Leap in Scrabble Dictionary

Lookup Word Points and Definitions

What does leap mean? Is leap a Scrabble word?

How many points in Scrabble is leap worth? leap how many points in Words With Friends? What does leap mean? Get all these answers on this page.

Scrabble® and Words with Friends® points for leap

See how to calculate how many points for leap.

Is leap a Scrabble word?

Yes. The word leap is a Scrabble US word. The word leap is worth 6 points in Scrabble:

L1E1A1P3

Is leap a Scrabble UK word?

Yes. The word leap is a Scrabble UK word and has 6 points:

L1E1A1P3

Is leap a Words With Friends word?

Yes. The word leap is a Words With Friends word. The word leap is worth 8 points in Words With Friends (WWF):

L2E1A1P4

Our tools

Valid words made from Leap

You can make 22 words from 'leap' in our Scrabble US and Canada dictionary.


4 letters words from 'leap'

LEAP 6PALE 6
PEAL 6PELA 6
PLEA 6 

3 letters words from 'leap'

ALE 3ALP 5
APE 5LAP 5
LEA 3LEP 5
PAL 5PEA 5
PEL 5 

2 letters words from 'leap'

AE 2AL 2
EA 2EL 2
LA 2PA 4
PE 4 

All 4 letters words made out of leap

leap elap laep alep ealp aelp lepa elpa lpea plea epla pela lape alpe lpae plae aple pale eapl aepl epal peal apel pael

Note: these 'words' (valid or invalid) are all the permutations of the word leap. These words are obtained by scrambling the letters in leap.

Definitions and meaning of leap

leap

Pronunciation

  • enPR: lēp, IPA(key): /liːp/
  • Rhymes: -iːp

Etymology 1

From Middle English lepen, from Old English hlēapan, from Proto-Germanic *hlaupaną. Cognate with West Frisian ljeppe (to jump), Dutch lopen (to run; to walk), German laufen (to run; to walk), Danish løbe, from Proto-Indo-European *klewb- (to spring, stumble) (compare Lithuanian šlùbti ‘to become lame’, klùbti ‘to stumble’).

Verb

leap (third-person singular simple present leaps, present participle leaping, simple past leaped or leapt or (archaic) lept or (archaic) lope, past participle leaped or leapt or (archaic) lopen)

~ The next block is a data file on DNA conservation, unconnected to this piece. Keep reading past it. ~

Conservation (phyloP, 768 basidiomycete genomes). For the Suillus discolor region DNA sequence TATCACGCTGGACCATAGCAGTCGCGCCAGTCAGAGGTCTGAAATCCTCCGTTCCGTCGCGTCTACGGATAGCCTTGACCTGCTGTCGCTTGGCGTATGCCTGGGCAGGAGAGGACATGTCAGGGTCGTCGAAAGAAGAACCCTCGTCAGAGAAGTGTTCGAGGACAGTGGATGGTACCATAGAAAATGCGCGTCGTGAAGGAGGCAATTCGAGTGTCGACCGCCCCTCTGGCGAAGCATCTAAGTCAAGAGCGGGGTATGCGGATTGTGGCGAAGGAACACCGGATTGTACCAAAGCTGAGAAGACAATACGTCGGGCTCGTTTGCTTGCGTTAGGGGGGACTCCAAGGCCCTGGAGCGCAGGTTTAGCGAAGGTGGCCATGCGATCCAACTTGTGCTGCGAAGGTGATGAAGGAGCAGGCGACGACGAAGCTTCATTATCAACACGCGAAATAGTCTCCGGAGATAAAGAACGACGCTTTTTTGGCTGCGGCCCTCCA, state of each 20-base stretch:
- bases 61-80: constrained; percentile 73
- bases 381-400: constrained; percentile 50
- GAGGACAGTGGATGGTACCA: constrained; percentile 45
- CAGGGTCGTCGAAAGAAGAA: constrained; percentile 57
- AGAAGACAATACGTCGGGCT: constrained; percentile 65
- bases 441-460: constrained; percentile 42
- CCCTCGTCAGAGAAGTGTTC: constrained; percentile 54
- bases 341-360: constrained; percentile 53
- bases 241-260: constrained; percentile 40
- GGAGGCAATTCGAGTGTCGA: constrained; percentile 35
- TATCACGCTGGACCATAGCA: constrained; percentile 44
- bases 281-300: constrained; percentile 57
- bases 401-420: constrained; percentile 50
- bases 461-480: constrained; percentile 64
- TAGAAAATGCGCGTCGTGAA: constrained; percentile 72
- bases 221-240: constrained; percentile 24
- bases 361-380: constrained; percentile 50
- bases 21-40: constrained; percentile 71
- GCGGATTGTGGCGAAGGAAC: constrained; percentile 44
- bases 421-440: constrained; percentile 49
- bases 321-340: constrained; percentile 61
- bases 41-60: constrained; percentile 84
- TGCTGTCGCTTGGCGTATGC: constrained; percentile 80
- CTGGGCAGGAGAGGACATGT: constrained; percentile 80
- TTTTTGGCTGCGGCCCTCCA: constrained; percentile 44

1. (intransitive) To jump.
    • c. 1450, anonymous, Merlin
      It is grete nede a man to go bak to recouer the better his leep
    • 1600, anonymous, The wisdome of Doctor Dodypoll, act 4
      I, I defie thee: wert not thou next him when he leapt into the Riuer?
    • 1783, Hugh Blair, from the “Illiad” in Lectures on Rhetoric and Belles Lettres, lecture 4, page 65
      Th’ infernal monarch rear’d his horrid head, Leapt from his throne, lest Neptune’s arm should lay His dark dominions open to the day.
    • 1999, Ai, Vice: New & Selected Poems, page 78
      It is better to leap into the void.
  2. (transitive) To pass over by a leap or jump.
    to leap a wall or a ditch
  3. (transitive) To copulate with (a female beast); to cover.
  4. (transitive) To cause to leap.
    to leap a horse across a ditch
Usage notes

The choice between leapt and leaped is often generally a matter of regional differences: leapt is preferred in British English whereas leaped is somewhat more common in American English (although this is not to say that leapt is not used in American English, especially in areas with historical ties to England). According to research by John Algeo (British or American English?, Cambridge, 2006), leapt is used 80% of the time in UK and 32% in the US.

Synonyms
  • (jump from one location to another): bound, hop, jump, spring
  • (jump upwards): bound, hop, jump, spring
Derived terms
  • beleap
  • forthleap
  • leaper
  • outleap
  • overleap
  • upleap
Translations

Noun

leap (plural leaps)

  1. The act of leaping or jumping.
    • L'Estrange
      Wickedness comes on by degrees, [] and sudden leaps from one extreme to another are unnatural.
    • H. Sweet
      Changes of tone may proceed either by leaps or glides.
  2. The distance traversed by a leap or jump.
  3. A group of leopards.
  4. (figurative) A significant move forward.
    • 1969 July 20, Neil Armstrong, as he became the first man to step on the moon
      That's one small step for [a] man, one giant leap for mankind.
  5. (figurative) A large step in reasoning, often one that is not justified by the facts.
    It's quite a leap to claim that those cloud formations are evidence of UFOs.
  6. (mining) A fault.
  7. Copulation with, or coverture of, a female beast.
    • 1865, British Farmer's Magazine (issue 48, page 8)
      Much difference of opinion exists as to the number of bullings a cow should receive. Here, I think, good judgment should be used. If the bull is cool and quiet, and some time has intervened since he had his last cow, one good leap is better than more []
  8. (music) A passing from one note to another by an interval, especially by a long one, or by one including several other intermediate intervals.
  9. A salmon ladder.
Derived terms
Translations

Adjective

leap (not comparable)

  1. (calendar) Intercalary, bissextile.

Etymology 2

From Middle English leep, from Old English lēap (basket), from Proto-Germanic *laupaz (container, basket). Cognate with Icelandic laupur (basket).

Alternative forms

  • leep

Noun

leap (plural leaps)

  1. (obsolete) A basket.
    (Can we find and add a quotation of Wyclif to this entry?)
  2. A trap or snare for fish, made from twigs; a weely.
  3. Half a bushel.

Anagrams

  • Alep, Lape, Peal, e-pal, pale, pale-, peal, pela, plea

Source: wiktionary.org
  • to spring off the ground.
    (source: Collins Scrabble Dictionary)